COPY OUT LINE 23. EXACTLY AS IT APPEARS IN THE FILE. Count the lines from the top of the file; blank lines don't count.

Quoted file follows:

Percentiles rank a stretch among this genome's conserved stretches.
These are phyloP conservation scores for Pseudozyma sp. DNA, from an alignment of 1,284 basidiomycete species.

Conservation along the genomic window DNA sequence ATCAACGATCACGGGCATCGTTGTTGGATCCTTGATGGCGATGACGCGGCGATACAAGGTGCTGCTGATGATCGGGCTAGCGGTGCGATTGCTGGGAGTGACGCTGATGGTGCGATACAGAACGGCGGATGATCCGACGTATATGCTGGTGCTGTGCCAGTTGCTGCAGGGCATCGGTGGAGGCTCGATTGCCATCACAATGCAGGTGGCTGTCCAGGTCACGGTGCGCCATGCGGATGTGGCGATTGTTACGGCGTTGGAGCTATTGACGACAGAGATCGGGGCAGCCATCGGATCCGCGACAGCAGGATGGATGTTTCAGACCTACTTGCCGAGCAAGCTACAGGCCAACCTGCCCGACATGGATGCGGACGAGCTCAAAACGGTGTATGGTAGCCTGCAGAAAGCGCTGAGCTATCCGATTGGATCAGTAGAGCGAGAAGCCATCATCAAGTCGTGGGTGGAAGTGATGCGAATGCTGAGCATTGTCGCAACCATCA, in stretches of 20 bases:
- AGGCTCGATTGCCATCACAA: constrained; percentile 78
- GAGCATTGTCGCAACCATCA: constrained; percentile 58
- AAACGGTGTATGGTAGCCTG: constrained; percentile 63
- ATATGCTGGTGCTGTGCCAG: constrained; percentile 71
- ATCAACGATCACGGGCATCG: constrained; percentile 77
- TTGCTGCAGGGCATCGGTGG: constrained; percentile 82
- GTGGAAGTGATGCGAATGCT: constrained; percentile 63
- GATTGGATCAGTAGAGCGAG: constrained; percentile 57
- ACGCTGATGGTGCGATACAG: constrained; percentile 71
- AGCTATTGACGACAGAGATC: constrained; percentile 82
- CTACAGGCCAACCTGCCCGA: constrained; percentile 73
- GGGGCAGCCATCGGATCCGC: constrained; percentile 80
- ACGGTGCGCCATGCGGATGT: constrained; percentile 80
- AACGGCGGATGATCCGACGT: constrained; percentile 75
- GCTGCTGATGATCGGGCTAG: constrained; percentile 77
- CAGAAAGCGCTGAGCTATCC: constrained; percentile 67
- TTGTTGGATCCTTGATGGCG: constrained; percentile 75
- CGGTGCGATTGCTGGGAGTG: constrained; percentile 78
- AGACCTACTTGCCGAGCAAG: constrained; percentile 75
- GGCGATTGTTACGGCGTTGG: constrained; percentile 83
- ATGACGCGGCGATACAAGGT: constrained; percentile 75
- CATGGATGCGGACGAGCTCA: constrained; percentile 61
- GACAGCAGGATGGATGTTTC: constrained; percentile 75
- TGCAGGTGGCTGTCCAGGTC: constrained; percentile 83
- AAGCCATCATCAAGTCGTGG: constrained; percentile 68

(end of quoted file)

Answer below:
- GGCGATTGTTACGGCGTTGG: constrained; percentile 83